Aston Martin will has announced it will fight for overall honours at Le Mans with the Aston Martin Valkyrie hypercar, in a multi-year program set to start next year.

Aston Martin has a long history in the 24 Hours of Le Mans, topped by its 1959 outright victory with a DBR1 sports car, driven by Carroll Shelby and Roy Salvadori. After several decades away, the factory Aston Martin Racing team returned in 2005 to contest the GT categories with cars built and run by Prodrive. Four class wins have been secured thus far.

Racing versions of road-going hypercars will headline the FIA World Endurance Championship – which includes the Le Mans race – from the 2020/21 season onwards, replacing the current LMP1 class. The Valkyrie fits the new regulations exactly.

The road car features all-carbonfibre construction with underbody aerodynamics to produce a ground effect, rather than large spoilers to produce downforce. Power comes from a mid-mounted 6.5-litre V12 engine. There will be an even more extreme track-only AMR Pro version and the race car will go several steps beyond even that.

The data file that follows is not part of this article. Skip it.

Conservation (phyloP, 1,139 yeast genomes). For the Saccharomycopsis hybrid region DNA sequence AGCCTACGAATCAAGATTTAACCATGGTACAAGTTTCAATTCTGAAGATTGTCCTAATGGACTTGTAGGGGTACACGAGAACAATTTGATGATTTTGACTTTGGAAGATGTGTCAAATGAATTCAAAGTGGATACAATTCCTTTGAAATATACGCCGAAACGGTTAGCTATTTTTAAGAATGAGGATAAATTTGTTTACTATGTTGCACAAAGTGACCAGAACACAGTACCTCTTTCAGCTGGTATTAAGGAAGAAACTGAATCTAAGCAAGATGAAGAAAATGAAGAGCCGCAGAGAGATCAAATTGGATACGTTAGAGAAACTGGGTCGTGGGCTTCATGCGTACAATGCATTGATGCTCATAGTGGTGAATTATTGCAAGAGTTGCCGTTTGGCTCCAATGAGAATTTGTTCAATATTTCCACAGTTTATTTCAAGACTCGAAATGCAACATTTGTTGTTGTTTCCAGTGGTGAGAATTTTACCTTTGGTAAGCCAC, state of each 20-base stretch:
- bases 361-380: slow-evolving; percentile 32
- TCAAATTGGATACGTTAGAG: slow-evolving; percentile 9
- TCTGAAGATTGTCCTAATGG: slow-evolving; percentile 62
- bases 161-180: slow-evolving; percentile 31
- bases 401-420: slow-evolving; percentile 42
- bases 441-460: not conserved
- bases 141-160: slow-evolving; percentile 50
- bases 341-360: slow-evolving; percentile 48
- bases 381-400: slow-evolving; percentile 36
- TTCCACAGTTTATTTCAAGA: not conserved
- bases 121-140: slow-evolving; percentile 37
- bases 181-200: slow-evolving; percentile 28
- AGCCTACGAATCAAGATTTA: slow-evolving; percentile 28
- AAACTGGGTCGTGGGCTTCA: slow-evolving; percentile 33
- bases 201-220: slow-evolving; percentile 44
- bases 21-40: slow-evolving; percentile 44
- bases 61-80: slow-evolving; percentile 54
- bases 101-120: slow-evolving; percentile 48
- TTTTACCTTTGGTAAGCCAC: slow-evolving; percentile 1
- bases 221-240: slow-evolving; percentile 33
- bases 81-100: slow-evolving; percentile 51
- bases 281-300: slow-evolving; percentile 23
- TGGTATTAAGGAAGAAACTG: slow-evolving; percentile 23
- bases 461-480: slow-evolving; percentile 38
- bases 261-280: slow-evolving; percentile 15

The most successful Formula 1 car designer of all time, Adrian Newey, has been heavily involved in the design and development of the Valkyrie, as has the Red Bull F1 team’s technology division.

Aston hasn’t announced which outfit will operate the WEC Valkyries, but it seems likely the job will fall to long-time partner Prodrive.

Aston Martin CEO Andy Palmer said: “We embark on this most ambitious project with the necessary ingredients for success. What could be more evocative than the wail of an Aston Martin V12 leading the charge into the night on the Mulsanne straight?”

Indeed.

The introduction of the WEC’s ‘Hypercar’ rules has been rather messy, but if it brings cars like the Valkyrie to the track, we’re in for some epic races.

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By Graham King